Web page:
Song for Summer

Allow for slow, lazy mornings filled with casual breakfasts, like melons eaten with a spoon, bowls full of berries, and family-made pancakes. Let your evenings be easy. Stay late at the pool, and make something simple for dinner. Let movies be more okay more often. Pile your whole family in the living room and watch two movies in a row, and feed everyone popcorn for dinner.
— Sadie Rose Casey
Watermelons by Scott Webb

Summer is a season of rich afternoons and lazy mornings. It brings watermelons, peaches, cherries, nectarines, and other edible treats that are more precious than gold in their fleeting nature, their short season, their supreme deliciousness. Summer brings with it endless nostalgia of our own childhoods spent poolside, riverside, lakeside, beachside—memories of melting popsicles, road trips with mom and dad, bicycling with friends into the slow sunset. 

Summer brings excitement to the hearts of our children. There is the inimitable countdown to the last day of school, and the vastness of summer vacation as it looms before their tiny eyes. And for us, too, it brings big opportunity: the chance to help shape their own nostalgia; memories filled with summer fruit, icy treats, adventure, and wide open days.

This is a wonderful time to slow down, if you can. Summer always moves fast and sometimes, especially as we get older, it’s gone in the blink of an eye. Set an intention to abandon some things, like certain errands or self-imposed deadlines that are mostly, actually unimportant. Take a break from lessons and classes for the children, and free up your schedule in other ways, as much as you can. Say "no" to invitations. Sleep in. Turn off the alarms and the telephones. Allow for slow, lazy mornings filled with casual breakfasts—like melons eaten with a spoon, bowls full of berries, and family-made pancakes. Let your evenings be easy. Stay late at the pool or the creek and make something simple for dinner. Let them eat only bread, cheese, and tomatoes, and call it a meal. Let movies be more okay more often. Pile your whole family in the living room and watch two movies in a row, and feed everyone popcorn for dinner. Let the children run around in their pajamas longer; avoid the car as much and as often as you can. Tune up your bicycles. Remind the children they can walk places, if they're old enough.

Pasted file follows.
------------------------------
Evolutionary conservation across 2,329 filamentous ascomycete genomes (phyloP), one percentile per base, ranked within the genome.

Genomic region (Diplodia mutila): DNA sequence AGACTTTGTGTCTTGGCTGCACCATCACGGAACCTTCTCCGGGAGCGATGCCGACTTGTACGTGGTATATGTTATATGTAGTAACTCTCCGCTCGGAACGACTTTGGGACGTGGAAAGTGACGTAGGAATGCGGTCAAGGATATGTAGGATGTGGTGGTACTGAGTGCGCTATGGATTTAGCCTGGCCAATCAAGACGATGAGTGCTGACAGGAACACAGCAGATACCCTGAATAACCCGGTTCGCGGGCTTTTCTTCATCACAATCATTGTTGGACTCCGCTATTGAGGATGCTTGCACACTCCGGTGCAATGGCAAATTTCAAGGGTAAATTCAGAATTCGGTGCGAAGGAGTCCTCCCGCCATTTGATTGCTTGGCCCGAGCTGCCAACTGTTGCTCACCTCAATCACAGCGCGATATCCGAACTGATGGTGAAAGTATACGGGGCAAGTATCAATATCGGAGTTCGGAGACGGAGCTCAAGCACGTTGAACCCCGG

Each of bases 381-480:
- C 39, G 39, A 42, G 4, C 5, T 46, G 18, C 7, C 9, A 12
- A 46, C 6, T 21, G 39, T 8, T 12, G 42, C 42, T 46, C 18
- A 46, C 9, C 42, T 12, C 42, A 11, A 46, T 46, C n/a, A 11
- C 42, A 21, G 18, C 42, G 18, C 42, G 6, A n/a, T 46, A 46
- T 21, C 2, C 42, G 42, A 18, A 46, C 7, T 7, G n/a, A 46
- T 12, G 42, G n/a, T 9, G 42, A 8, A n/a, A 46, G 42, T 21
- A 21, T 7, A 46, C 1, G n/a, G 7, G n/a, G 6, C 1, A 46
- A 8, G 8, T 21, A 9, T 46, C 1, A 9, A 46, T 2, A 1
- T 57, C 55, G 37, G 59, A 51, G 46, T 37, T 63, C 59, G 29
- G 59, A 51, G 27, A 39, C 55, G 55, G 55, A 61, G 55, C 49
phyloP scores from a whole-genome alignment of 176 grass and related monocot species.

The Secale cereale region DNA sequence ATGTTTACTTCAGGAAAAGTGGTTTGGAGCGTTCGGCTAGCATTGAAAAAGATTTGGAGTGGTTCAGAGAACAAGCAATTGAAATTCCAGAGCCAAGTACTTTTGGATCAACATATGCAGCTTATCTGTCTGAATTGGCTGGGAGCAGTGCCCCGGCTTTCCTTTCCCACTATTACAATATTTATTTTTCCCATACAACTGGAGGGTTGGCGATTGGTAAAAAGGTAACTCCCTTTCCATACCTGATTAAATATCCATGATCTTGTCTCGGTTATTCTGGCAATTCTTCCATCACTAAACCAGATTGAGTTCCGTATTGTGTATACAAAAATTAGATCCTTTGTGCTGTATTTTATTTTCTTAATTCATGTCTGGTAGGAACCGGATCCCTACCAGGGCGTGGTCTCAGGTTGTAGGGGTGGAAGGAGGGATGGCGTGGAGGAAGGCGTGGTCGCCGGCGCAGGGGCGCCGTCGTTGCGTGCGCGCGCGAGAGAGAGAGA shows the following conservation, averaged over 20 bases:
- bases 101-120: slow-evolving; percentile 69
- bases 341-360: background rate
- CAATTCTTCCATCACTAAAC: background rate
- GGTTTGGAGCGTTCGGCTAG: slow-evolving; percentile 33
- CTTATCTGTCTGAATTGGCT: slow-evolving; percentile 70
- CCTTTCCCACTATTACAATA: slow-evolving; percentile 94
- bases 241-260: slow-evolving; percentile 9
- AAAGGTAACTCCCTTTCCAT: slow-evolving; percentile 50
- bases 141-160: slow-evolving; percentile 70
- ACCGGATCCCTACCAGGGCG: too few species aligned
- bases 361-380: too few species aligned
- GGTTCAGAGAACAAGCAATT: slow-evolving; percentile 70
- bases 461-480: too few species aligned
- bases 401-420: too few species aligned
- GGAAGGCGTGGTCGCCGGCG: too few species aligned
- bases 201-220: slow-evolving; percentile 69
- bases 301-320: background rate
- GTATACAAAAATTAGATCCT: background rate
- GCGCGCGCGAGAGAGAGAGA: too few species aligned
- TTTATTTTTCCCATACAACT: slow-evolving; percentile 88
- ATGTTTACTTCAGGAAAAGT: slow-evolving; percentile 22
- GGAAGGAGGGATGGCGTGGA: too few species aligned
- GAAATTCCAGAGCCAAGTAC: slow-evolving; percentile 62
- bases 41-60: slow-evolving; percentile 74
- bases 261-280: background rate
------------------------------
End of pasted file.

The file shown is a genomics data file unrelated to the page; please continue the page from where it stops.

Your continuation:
When I was a kid, my mom took us to the library with a canvas bag that seemed, at the time, enormous. I couldn’t believe she could carry it. There, each summer, my brother and I signed up for the summer reading program and then we filled the bag to the brim with books. All summer I read in every corner of the house, as well as on the porch, in the hammock, and at the pool. Even then, it felt so luxurious to know that I could read as much as I wanted, whenever I wanted, for as long as I wanted. (When I grew up, my mother passed the giant canvas bag on to me. Though it was certainly big, it was only average, and a flitting moment of sadness took over as I realized it was not unthinkably large after all).

As part of the relaxing protocol, consider chilling out a bit on the electronics rules. Don’t worry about it as much—give yourself a break on stressing about it. Your kids will be okay in the end. They will still grow up well, and smart, and loving. Maybe adjust the rules so they’re more accommodating, and remind yourself that a well-loved child will grow up wonderfully, even if he or she disappears down the e-rabbit hole (much to our dismay) at times. When I was younger, in the 1980s, my best friend and her sister were allowed to watch TV and movies whenever they wanted. It was like a dreamland at their house. They were also allowed to eat Kraft macaroni and cheese and Hidden Valley Ranch Dressing (at my house we had neither of these foods, nor did we have a television. The torture!). Both of those girls grew up to be some of the most creative women I know, making livings as an opera singer and a ceramics artist. Even in the face of virtual reality, your core values will still prevail, I promise you. 

Above all, remember that summer is a time of unmatched magic and simplicity. You don’t have to schedule trips and vacations and camps. You have permission to stay home and use the time to do absolutely nothing. Your children’s memories will be formed not by the summer activities you plan, but the way in which you create a life you love during these precious months. Popsicles are currency, dusk seems endless, and there is much space for joy. Let it in. 


About Sadie Rose Casey

Sadie Rose is a mother and writer in Northern California. Through her work she strives to connect women with each other and to create beauty from elements that surround her. Visit her website or follow her on Instagram